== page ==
Young Protestants say the same thing. In Strabane, for example, residents insist that “any drug dealers are just shot there and then by the IRA, so we don’t have drugs here at all”. In East Belfast, it is widely believed that the IRA uses “hoods” (young criminals) to run drugs; most are aged 15 or 16. The loyalist paramilitaries are more inclined to deal drugs directly. Both sides fund their “policing” activities largely through extortion, money-laundering and drug dealing.
Most young men admit that they have been tempted to join their own side’s Provies. John, a Protestant ex-soldier in his mid-twenties, describes how easy it is to become part of it. “If you hang around in the right pubs, talk to the right people, we all know how to do it . . . They’ll give you a job, ask you to stash something or deliver something . . . If you haven’t got any other kind of work [unemployment on the Falls Road and the Shankill Road stands at 70 per cent] it’s very tempting. You can live quite well. I know lads who’ve never done a day’s work in their life with nice cars and satellite dishes because of the Provos . . .
“The peace process hasn’t affected that kind of work at all, it’s all still there . . . A lot of kids get involved because they’re hoods – you know, they commit a few crimes, joyriding and that. And the groups will say to them, look, we can punish you, or you can make up for it by doing this job for us. That’s how a lot of my friends got roped in.”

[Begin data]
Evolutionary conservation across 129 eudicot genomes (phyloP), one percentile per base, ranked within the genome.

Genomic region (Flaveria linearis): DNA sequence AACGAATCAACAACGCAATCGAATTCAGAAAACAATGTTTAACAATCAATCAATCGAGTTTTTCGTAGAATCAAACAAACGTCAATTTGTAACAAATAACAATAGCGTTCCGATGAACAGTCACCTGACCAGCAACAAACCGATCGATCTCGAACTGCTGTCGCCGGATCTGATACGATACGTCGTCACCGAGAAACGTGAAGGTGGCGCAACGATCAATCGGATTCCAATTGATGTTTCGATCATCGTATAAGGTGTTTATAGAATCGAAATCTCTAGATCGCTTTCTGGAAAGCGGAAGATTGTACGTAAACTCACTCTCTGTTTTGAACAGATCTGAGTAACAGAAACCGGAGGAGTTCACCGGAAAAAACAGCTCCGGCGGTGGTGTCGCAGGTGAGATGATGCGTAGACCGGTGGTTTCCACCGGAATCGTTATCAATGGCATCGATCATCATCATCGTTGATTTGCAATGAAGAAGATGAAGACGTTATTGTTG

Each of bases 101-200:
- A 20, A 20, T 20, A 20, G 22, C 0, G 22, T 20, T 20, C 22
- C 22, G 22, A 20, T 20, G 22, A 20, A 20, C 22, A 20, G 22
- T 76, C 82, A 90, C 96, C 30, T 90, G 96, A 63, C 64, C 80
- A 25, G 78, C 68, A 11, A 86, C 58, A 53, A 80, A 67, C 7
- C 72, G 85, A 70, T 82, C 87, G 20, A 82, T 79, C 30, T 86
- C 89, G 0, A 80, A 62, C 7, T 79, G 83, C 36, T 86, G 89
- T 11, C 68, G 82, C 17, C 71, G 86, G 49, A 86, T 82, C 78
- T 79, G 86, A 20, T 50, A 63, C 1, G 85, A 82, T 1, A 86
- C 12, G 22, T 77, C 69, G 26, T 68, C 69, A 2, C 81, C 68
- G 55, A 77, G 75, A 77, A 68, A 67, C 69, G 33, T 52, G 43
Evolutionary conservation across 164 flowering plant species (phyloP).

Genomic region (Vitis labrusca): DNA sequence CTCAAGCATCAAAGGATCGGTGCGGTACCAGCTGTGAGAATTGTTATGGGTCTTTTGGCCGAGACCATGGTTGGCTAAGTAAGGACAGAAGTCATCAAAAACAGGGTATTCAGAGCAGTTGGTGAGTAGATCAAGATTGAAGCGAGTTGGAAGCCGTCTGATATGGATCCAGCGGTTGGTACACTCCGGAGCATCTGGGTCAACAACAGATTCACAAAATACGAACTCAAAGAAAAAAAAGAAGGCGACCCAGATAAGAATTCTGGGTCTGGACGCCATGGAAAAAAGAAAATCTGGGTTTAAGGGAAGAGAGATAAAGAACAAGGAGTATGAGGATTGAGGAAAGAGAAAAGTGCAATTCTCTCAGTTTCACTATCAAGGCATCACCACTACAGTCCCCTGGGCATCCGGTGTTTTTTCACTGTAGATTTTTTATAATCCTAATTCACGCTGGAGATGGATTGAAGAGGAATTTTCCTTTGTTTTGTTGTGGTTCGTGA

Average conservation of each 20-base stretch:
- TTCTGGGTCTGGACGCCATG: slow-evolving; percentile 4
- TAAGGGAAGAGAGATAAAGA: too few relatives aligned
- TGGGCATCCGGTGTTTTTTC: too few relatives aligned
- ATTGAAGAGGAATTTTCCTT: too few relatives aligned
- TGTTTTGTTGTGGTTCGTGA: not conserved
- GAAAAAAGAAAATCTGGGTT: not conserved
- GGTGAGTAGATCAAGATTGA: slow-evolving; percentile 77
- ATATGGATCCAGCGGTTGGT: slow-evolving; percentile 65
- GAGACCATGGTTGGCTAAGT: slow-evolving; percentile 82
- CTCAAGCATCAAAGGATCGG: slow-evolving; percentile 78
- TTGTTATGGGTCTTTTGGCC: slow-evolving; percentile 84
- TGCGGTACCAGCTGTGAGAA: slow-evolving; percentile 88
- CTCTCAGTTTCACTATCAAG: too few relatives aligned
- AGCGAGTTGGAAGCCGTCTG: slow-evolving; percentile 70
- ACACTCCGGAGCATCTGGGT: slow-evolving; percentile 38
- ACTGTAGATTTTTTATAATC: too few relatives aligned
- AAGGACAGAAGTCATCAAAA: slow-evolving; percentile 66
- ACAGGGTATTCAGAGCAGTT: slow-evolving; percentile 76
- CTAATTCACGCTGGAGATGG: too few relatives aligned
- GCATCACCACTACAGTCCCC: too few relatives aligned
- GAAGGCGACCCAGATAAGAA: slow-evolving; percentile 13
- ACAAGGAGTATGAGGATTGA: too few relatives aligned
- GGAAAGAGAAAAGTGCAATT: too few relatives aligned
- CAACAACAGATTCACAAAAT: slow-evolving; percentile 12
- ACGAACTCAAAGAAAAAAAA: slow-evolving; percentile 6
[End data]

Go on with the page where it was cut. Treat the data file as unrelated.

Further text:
There are clear tensions between young people and the de facto rulers of their estates. Owen thinks that the gangs are sowing the seeds of their own demise. “Now they’re not so much into blowing things up, they haven’t got anything better to do than harass us kids. Nobody I know’ll join them now. Everyone hates them.” The older lads disagree. “Every generation of hoods says that. They’ll come round.”
The young people in the Protestant community seemed even more disaffected, contrary to the standard, English, left-wing picture of oppressed Catholics held down by strong Protestants.
Yet people on both sides acknowledge that “young Catholics have a new stride in their step here”. Partly, this is because wealthier Protestants often simply leave and head for the mainland, while wealthier Catholics stick close to their old areas. And the traditionally Protestant jobs in Belfast, such as shipbuilding, have been falling away fast, leaving the men demoralised and unemployed.
“On top of all of this,” says David, a Protestant university student, “along comes Good Friday. So when you see people at Holy Cross [the besieged Catholic primary school] acting like nutters – and I condemn it, too – you have to bear in mind all of these factors.”